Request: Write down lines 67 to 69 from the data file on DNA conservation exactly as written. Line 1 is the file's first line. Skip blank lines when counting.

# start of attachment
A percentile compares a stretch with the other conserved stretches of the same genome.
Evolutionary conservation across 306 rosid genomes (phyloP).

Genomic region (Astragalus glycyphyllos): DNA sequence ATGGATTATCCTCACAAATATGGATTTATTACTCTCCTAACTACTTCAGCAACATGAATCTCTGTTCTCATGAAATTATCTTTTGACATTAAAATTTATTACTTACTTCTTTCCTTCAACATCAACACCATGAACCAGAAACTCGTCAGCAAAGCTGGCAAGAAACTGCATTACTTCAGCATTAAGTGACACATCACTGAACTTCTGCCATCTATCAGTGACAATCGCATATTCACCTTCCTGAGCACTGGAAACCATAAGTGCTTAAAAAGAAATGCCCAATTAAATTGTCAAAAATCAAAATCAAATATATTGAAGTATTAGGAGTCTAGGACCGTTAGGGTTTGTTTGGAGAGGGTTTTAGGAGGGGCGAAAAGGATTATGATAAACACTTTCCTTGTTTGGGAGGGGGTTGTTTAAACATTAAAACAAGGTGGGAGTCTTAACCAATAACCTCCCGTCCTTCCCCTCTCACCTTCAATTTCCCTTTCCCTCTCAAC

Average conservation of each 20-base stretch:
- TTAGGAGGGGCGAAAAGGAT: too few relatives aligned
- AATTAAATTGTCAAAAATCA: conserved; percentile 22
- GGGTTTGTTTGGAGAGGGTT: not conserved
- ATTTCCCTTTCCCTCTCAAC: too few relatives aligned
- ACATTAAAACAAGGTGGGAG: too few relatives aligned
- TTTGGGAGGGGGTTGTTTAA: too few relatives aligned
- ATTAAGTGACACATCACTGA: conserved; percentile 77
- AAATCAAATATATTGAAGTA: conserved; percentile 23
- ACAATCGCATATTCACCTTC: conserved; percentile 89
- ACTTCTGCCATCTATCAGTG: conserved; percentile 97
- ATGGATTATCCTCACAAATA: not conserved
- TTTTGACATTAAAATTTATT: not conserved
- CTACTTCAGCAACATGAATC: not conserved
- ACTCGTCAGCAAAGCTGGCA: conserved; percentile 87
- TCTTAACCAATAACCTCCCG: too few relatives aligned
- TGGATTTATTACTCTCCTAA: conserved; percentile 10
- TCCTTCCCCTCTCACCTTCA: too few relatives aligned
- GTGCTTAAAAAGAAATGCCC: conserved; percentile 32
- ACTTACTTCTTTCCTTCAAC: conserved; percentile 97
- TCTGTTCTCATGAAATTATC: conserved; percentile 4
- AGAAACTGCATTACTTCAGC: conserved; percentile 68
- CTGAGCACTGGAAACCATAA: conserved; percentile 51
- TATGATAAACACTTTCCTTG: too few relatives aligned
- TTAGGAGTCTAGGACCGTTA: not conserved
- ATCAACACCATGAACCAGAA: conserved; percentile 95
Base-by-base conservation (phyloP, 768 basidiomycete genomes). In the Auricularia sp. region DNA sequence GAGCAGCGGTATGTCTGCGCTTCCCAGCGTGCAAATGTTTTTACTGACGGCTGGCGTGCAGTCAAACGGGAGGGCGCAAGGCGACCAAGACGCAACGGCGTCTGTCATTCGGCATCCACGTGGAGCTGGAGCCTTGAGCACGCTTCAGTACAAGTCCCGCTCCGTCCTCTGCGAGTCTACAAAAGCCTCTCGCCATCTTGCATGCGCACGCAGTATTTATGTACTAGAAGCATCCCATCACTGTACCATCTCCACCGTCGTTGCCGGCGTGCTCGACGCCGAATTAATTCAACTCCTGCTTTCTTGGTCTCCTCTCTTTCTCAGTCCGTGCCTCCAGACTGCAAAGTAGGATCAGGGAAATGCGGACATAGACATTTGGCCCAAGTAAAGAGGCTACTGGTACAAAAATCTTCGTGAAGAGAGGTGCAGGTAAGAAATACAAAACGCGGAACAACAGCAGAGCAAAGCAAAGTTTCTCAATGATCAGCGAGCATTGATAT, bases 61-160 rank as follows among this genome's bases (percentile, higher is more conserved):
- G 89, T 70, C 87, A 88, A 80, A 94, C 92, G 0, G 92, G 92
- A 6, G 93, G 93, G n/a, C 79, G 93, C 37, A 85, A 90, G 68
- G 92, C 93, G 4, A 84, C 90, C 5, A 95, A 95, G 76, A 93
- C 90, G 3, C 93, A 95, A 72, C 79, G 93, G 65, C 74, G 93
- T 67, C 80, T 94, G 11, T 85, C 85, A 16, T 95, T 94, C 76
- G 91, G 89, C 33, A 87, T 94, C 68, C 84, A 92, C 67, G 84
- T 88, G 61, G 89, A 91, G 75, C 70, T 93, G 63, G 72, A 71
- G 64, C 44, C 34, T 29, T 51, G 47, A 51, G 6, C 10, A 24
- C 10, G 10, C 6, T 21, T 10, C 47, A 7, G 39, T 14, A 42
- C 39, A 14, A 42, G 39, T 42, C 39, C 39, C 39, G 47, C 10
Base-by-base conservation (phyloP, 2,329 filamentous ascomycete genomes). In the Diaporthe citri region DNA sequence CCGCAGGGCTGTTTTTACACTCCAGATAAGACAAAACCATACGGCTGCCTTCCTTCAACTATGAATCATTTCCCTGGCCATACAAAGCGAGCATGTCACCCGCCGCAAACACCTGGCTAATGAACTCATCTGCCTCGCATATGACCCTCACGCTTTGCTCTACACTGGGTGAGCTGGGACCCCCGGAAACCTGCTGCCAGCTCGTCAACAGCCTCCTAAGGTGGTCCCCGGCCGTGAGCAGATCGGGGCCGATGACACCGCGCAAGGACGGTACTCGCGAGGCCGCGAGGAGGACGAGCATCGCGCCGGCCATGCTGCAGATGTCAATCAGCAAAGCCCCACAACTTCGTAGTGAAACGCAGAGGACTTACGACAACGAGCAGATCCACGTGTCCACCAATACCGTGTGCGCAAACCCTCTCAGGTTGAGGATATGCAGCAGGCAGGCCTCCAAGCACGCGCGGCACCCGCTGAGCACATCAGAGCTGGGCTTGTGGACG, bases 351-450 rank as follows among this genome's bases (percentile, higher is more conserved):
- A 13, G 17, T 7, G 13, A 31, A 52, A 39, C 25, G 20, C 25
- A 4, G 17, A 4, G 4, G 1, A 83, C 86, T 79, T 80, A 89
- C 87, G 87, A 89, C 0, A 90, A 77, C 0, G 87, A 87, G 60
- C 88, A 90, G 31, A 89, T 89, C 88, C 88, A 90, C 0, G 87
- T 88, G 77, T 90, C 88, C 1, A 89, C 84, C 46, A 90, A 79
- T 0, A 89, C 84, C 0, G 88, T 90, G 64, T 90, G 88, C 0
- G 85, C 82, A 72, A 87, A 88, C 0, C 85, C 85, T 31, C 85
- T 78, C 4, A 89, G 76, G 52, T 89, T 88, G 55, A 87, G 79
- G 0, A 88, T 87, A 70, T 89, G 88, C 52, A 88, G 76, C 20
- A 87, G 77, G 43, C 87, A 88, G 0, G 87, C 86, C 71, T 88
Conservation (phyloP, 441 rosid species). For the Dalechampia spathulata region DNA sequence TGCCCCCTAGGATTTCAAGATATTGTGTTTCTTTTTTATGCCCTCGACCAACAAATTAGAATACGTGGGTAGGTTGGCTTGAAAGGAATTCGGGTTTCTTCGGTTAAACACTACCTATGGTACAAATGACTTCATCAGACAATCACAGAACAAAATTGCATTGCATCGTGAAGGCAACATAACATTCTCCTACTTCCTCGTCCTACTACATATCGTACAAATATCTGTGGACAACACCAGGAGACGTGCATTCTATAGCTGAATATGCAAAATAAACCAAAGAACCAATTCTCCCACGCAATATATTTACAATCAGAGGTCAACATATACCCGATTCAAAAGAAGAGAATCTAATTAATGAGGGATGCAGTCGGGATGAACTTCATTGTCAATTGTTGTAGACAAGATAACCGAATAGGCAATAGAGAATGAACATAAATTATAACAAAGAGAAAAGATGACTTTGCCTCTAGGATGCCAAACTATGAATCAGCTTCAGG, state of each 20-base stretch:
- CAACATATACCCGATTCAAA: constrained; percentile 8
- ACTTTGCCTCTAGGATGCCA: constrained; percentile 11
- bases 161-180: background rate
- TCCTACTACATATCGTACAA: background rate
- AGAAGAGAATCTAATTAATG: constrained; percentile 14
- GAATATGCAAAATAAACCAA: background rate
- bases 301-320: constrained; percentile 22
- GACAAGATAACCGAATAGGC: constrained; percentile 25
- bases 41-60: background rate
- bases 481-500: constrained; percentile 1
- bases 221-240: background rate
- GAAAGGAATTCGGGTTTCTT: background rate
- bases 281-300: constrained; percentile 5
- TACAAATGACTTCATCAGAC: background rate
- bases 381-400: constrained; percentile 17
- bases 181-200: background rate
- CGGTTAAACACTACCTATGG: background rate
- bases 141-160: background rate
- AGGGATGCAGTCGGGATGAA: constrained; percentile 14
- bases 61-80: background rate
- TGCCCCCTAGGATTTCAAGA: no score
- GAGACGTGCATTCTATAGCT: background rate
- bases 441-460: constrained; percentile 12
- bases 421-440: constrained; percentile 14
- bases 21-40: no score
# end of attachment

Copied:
- bases 381-400: constrained; percentile 17
- bases 181-200: background rate
- CGGTTAAACACTACCTATGG: background rate